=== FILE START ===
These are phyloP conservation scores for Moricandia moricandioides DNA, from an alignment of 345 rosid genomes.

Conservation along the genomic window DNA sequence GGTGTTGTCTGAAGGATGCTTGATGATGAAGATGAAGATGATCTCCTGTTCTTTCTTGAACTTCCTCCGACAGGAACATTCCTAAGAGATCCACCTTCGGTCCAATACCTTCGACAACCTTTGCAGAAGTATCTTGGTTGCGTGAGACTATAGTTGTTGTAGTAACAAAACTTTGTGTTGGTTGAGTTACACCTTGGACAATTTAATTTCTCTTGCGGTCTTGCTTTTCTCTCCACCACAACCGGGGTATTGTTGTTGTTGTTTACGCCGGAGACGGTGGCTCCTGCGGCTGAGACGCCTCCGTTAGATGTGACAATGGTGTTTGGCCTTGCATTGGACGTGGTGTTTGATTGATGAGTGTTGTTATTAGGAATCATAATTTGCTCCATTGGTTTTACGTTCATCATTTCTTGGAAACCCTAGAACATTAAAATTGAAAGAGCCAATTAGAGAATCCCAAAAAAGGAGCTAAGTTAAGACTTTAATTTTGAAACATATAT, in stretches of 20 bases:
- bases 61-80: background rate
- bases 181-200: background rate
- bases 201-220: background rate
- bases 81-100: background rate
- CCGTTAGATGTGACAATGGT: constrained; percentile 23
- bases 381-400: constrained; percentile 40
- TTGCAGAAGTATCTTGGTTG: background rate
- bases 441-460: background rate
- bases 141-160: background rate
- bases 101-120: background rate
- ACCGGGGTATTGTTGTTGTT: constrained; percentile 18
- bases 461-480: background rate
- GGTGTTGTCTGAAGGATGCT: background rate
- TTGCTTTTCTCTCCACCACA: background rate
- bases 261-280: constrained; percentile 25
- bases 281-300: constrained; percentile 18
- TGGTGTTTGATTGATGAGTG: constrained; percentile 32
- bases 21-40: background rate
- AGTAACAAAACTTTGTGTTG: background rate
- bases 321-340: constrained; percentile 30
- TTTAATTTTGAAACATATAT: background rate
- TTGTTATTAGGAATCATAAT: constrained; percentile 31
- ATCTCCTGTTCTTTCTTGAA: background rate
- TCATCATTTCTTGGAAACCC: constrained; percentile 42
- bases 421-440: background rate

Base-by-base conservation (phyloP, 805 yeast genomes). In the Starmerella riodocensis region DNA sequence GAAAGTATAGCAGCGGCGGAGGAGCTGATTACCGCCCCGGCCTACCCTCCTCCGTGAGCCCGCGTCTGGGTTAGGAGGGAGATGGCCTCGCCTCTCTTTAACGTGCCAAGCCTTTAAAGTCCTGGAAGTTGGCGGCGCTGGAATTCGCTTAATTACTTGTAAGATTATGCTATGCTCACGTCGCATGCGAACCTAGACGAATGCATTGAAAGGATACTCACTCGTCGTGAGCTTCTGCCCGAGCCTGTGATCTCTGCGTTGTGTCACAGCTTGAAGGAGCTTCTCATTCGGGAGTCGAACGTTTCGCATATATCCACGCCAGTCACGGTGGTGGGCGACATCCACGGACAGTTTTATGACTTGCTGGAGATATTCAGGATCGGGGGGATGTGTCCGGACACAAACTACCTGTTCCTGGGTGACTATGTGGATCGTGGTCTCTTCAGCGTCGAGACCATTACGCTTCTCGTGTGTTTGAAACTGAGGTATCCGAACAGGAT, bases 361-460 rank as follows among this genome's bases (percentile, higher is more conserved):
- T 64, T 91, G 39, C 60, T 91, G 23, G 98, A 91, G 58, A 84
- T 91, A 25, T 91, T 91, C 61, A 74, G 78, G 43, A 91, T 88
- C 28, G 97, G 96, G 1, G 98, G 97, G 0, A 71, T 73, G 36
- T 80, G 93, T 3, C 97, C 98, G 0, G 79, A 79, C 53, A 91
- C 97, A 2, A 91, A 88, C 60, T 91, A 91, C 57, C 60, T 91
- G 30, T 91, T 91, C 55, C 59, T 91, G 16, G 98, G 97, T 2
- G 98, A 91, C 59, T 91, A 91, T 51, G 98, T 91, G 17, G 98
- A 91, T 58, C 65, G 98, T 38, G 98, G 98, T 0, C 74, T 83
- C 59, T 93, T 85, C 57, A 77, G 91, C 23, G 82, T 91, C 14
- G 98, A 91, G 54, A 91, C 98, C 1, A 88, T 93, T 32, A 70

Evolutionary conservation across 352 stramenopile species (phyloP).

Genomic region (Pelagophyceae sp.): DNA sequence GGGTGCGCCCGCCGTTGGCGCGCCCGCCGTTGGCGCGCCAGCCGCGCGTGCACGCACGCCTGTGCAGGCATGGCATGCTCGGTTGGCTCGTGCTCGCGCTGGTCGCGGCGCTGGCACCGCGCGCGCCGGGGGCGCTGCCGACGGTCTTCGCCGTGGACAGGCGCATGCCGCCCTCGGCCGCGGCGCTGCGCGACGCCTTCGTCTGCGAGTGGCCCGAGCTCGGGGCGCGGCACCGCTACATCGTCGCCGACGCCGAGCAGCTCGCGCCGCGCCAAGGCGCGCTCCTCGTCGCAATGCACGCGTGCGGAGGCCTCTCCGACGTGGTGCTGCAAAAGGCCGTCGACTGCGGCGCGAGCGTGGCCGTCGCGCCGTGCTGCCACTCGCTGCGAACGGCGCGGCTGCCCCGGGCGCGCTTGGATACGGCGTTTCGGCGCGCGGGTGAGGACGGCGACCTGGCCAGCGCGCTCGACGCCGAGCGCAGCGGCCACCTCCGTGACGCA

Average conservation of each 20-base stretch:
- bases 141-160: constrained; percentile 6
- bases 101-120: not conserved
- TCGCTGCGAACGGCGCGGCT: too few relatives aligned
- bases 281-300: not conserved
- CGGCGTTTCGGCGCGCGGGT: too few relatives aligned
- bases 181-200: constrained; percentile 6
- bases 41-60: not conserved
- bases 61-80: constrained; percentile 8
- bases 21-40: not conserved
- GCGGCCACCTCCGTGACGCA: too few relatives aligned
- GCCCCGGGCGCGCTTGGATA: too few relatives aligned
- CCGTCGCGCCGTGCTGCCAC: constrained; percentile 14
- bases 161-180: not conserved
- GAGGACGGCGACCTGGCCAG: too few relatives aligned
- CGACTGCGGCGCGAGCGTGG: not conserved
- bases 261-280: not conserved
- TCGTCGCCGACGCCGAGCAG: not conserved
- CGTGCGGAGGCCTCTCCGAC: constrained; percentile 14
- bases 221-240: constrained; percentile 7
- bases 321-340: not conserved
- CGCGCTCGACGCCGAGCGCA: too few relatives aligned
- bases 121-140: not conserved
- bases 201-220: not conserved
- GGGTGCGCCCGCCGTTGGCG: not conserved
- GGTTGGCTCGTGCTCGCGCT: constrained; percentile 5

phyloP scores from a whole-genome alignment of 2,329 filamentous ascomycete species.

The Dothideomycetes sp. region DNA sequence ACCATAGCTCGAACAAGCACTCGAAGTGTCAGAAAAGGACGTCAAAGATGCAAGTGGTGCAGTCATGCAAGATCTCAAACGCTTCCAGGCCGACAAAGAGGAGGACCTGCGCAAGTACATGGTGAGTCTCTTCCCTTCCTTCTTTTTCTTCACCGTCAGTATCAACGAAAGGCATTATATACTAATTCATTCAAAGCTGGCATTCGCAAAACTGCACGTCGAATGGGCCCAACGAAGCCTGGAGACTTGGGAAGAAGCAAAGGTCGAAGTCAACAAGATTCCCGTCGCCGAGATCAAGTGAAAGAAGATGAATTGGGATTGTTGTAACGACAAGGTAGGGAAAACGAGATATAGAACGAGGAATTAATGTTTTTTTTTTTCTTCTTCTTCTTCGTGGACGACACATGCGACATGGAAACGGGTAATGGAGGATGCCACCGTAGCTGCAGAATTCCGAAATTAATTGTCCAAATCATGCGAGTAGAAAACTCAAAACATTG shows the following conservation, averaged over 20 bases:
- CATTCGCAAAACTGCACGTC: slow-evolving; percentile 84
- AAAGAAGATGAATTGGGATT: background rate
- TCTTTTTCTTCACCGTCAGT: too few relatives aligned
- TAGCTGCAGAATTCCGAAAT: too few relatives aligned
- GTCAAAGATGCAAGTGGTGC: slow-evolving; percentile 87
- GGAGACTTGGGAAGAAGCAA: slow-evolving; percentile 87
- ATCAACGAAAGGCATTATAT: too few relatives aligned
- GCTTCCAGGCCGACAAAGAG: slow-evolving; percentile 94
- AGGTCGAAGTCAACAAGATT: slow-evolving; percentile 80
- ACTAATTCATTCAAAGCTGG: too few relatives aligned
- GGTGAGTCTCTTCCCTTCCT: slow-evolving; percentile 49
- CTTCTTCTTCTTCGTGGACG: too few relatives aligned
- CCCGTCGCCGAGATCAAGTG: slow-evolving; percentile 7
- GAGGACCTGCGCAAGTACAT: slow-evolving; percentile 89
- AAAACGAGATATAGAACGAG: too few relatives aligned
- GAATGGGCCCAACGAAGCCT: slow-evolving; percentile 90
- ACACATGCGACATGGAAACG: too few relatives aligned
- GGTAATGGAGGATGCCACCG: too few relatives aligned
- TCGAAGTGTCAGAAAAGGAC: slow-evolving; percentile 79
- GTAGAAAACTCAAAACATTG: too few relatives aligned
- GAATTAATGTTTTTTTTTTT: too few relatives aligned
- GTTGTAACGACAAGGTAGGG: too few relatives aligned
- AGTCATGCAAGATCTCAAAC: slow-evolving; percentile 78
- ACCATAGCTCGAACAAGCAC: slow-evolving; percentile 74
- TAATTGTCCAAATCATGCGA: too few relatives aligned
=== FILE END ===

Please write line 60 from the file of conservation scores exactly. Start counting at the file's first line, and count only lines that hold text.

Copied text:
- bases 221-240: constrained; percentile 7